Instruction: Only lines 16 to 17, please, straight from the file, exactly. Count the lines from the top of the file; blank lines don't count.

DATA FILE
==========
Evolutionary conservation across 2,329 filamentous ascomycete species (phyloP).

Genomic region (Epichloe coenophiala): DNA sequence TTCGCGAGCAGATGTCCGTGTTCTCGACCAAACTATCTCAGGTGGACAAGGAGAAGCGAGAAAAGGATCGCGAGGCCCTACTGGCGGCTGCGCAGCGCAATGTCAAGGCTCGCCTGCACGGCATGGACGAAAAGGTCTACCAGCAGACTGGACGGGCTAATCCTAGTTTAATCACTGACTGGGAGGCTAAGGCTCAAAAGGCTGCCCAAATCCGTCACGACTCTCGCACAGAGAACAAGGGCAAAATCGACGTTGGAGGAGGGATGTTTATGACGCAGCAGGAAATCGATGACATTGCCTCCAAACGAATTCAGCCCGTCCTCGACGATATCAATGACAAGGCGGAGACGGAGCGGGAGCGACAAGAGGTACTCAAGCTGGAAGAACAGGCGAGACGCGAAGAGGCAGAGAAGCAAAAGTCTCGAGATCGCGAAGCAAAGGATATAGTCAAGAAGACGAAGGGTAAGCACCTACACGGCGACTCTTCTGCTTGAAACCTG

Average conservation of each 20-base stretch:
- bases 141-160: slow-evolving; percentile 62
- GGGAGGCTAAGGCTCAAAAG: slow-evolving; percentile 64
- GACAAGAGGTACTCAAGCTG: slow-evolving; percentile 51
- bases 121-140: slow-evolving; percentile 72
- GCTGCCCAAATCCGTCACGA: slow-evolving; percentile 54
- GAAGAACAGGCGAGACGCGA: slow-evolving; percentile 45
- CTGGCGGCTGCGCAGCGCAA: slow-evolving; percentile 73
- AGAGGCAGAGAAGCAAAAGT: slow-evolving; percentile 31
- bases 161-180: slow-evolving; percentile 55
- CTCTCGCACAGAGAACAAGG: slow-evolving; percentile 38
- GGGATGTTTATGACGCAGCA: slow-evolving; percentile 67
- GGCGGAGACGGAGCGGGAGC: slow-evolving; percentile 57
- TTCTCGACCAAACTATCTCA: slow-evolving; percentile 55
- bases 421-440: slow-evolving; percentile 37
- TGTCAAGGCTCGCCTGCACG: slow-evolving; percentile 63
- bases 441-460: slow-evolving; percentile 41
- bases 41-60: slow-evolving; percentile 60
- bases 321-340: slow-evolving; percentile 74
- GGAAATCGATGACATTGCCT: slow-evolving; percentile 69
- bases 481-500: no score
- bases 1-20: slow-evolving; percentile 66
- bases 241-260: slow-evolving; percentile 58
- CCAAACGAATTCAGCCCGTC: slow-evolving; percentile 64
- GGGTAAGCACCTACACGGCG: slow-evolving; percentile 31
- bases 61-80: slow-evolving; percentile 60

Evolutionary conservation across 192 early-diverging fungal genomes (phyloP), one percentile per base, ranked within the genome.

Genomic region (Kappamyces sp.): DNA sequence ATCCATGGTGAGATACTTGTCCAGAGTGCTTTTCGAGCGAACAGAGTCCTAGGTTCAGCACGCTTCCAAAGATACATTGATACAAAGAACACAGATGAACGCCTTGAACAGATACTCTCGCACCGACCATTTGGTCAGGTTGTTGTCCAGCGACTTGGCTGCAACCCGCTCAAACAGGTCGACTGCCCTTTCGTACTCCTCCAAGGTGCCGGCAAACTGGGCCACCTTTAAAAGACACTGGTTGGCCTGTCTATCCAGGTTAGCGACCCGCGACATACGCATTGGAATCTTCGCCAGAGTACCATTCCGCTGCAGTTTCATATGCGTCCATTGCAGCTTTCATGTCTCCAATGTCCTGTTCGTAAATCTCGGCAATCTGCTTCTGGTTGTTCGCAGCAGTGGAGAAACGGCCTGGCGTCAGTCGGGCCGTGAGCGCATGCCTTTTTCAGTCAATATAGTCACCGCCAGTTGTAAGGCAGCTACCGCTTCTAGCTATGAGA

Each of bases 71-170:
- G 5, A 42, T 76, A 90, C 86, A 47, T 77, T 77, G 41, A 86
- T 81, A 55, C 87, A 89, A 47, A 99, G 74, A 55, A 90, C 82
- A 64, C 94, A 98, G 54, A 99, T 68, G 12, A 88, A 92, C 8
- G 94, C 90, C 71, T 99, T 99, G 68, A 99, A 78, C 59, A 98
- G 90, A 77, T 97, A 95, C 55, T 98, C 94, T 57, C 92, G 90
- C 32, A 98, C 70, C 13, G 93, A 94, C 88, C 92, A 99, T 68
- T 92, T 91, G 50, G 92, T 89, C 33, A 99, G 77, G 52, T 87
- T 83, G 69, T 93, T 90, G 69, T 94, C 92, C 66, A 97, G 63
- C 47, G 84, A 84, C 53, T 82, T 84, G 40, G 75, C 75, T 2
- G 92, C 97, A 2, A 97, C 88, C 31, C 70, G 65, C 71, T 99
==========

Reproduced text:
- TTCTCGACCAAACTATCTCA: slow-evolving; percentile 55
- bases 421-440: slow-evolving; percentile 37